In late 2018, Sierra Leone’s First Lady, Fatima Bio, opened a national campaign “Hands Off Our Girls.” Her campaign made big promises to reduce child marriages and teenage pregnancies in the country, in part to tackle the spike in teenage pregnancies following widespread rape during the Ebola crisis. Reflecting on this campaign, President Julius Maada Bio stated: “We have wasted a lot of time in restricting the potentials of women and girls.”
In light of this important acknowledgment, his government senselessly adheres to a policy that intentionally wastes the potential of many thousands of girls who are expelled from school each year because they are pregnant – which also effects the number of girls who stay in secondary school in the country.
In Sierra Leone, like in Tanzania and many other African countries, one of the most often cited excuses for not letting pregnant girls stay in school is that they will “corrupt” other girls into pregnancy. But isolating and excluding pregnant girls from school will not stop teen pregnancies because “immorality” is not the cause.
These punitive approaches, which in Tanzania and elsewhere have led to harassment and even arrest of pregnant girls, only serve to stigmatize and disempower girls, and to perpetuate gender discrimination. The fact is that many teenage girls are vulnerable to becoming pregnant because of factors such as poverty, violence, exploitation, and lack of knowledge about sexuality. Government officials might be quick to blame some of the most vulnerable girls, but authorities are incredibly slow when it comes to tackling these key factors through smart policies and programs.
The stories of hundreds of girls whom we have interviewed stand in sharp contrast to the dominant narrative by authorities and others in a position of power, such as teachers, education staff, or politicians who condemn them.
When we’ve asked girls – pregnant or not – what they think about their peers’ pregnancies and drop-outs, most have told us that seeing other pregnant girls drop out of school is enough of a deterrent. Girls can often see that their peers have to deal with heavy stigma as a result of pregnancy. Their families reject or insult them. Most struggle to raise a child when they are children themselves.
In Tanzania, we interviewed Sawadee – she chose this pseudonym – who was in the third grade of secondary school when she got pregnant. Her neighbor – an adult man – followed her for a few years. He used to give her small gifts, which she felt she had to accept. At first, she refused to have sex with him, but her friends advised her to accept the money he was offering, as she would be better off. She got pregnant the first time they had sex, when she was only 16.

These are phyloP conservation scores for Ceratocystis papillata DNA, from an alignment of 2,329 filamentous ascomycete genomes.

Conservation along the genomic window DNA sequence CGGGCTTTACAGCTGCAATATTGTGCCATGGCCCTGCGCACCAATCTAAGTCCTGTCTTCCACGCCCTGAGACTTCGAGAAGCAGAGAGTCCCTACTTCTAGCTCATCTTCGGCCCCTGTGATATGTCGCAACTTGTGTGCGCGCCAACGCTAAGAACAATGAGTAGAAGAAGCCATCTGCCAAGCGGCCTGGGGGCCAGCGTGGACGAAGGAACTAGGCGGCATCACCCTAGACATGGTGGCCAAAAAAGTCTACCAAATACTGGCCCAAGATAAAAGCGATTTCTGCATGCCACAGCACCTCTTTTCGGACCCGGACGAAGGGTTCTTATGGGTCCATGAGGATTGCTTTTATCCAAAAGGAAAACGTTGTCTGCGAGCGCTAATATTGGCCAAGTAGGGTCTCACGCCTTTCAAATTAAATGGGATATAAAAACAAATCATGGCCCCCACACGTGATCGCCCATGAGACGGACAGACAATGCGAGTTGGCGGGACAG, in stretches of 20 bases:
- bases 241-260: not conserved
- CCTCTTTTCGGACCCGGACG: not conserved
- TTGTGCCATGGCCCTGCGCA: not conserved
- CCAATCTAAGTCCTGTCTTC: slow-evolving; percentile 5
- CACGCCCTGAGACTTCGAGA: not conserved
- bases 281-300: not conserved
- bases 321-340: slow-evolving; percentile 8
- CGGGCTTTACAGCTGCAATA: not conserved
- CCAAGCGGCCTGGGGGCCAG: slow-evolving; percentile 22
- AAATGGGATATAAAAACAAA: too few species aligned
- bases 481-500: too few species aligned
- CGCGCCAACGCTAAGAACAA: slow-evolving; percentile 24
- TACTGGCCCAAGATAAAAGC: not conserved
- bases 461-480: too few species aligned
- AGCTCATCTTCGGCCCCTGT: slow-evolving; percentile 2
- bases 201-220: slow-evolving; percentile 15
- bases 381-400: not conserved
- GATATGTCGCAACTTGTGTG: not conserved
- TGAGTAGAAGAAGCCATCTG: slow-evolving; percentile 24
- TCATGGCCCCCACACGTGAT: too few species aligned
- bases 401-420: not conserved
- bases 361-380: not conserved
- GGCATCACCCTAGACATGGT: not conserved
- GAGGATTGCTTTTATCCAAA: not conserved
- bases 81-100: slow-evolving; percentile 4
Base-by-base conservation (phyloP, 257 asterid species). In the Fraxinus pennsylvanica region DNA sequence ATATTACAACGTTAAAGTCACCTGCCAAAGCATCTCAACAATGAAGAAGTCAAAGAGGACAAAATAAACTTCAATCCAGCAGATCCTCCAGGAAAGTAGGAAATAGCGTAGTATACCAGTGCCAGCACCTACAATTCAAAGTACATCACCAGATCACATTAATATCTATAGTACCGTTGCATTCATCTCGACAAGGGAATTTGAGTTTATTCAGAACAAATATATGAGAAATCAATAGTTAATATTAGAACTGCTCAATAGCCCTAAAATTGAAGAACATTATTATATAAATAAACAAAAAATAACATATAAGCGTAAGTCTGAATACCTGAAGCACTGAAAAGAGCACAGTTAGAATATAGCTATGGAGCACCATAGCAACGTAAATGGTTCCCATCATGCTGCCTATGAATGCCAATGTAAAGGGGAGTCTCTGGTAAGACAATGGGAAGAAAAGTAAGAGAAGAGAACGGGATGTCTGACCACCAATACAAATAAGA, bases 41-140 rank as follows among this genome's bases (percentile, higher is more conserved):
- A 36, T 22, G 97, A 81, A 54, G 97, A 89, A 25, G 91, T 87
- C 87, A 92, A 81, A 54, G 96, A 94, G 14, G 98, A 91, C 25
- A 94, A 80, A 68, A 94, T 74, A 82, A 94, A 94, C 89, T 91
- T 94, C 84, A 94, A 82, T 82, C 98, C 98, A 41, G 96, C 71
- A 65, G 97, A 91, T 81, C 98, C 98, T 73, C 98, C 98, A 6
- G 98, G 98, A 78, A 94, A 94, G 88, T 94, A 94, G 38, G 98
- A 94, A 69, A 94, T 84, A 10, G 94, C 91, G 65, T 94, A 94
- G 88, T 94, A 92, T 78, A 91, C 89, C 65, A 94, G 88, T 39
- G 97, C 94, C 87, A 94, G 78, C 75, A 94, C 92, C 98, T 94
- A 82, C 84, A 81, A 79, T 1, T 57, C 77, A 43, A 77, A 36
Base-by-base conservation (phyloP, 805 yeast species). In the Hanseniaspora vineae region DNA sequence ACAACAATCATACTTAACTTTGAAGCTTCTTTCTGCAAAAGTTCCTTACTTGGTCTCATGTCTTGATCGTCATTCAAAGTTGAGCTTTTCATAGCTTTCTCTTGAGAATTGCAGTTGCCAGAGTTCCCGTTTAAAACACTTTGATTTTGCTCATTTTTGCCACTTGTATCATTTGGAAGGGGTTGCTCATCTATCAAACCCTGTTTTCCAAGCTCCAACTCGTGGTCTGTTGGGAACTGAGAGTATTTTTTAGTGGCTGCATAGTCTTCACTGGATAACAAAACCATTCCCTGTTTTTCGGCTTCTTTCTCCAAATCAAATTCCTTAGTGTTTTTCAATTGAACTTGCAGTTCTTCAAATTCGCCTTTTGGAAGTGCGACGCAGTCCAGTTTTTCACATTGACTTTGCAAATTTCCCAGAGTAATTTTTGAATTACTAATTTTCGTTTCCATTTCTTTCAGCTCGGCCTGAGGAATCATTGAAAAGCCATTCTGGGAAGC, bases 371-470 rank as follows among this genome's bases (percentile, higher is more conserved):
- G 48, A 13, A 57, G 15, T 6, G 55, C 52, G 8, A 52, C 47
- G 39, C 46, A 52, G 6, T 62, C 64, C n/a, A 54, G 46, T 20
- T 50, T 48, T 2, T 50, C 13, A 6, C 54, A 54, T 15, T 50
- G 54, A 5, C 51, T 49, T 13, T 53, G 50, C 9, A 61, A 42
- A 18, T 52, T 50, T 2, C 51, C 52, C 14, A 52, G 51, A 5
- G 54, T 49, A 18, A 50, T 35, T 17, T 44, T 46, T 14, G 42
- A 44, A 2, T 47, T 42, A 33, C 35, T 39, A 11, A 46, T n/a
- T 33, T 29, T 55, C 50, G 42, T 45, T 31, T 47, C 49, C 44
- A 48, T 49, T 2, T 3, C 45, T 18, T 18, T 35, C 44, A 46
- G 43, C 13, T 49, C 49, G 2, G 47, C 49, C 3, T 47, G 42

Her parents kicked her out of their home, and she was expelled from school. For years, she dreamed of becoming a nurse – but getting back into education was nearly impossible: Sawadee and her daughter suffered hardship. She could only find very precarious jobs. “When I failed to get money, me and my baby didn’t get a meal,” she told us. Girls understand that pregnancy could mean the end of their hard-gained efforts to get a secondary or university education. Like Sawadee, they know pregnancy can destroy their ambitions.
But many girls also tell us about the challenges they face at school, and in their communities, which contribute to their vulnerability. Many girls we have spoken with became pregnant because they were raped, sexually exploited in exchange for food, money or grades or coerced into sex by adults, including their own teachers, and at a worryingly high rate, by boys their age.
But many also get pregnant following a sexual relationship they consented to with boys – often students or others they know in their communities. The lack of sexual education – or even how to protect themselves – plays a part in this.
Education ministries have a great tool available to act and respond in an empowering way. Age-appropriate comprehensive sexuality education can help students understand sexuality and reproduction and how to protect themselves from pregnancy or sexually transmitted infections.
But importantly, this education can help them recognize that they can use their right of consent to decide when to have sexual relationships, and understand that sexual exploitation and abuse are crimes and that no one should subject them to sexual violence.
Yet, many African governments refuse to provide comprehensive sexuality education in schools. Where it is provided it is often substandard. Most provide a half-baked and often unscientific version that focuses on the biology of reproduction or a stigmatized approach to adolescent sexuality that does little to protect students.
African governments have a legal obligation to promote girls’ rights to education without discrimination. Sierra Leone should immediately lift the ban and not just allow all girls access to education, but support them fully to return to school. The African Union should call on Sierra Leone, Tanzania and all African governments to safeguard all girls’ potential, and stop the exclusion of pregnant girls from schools.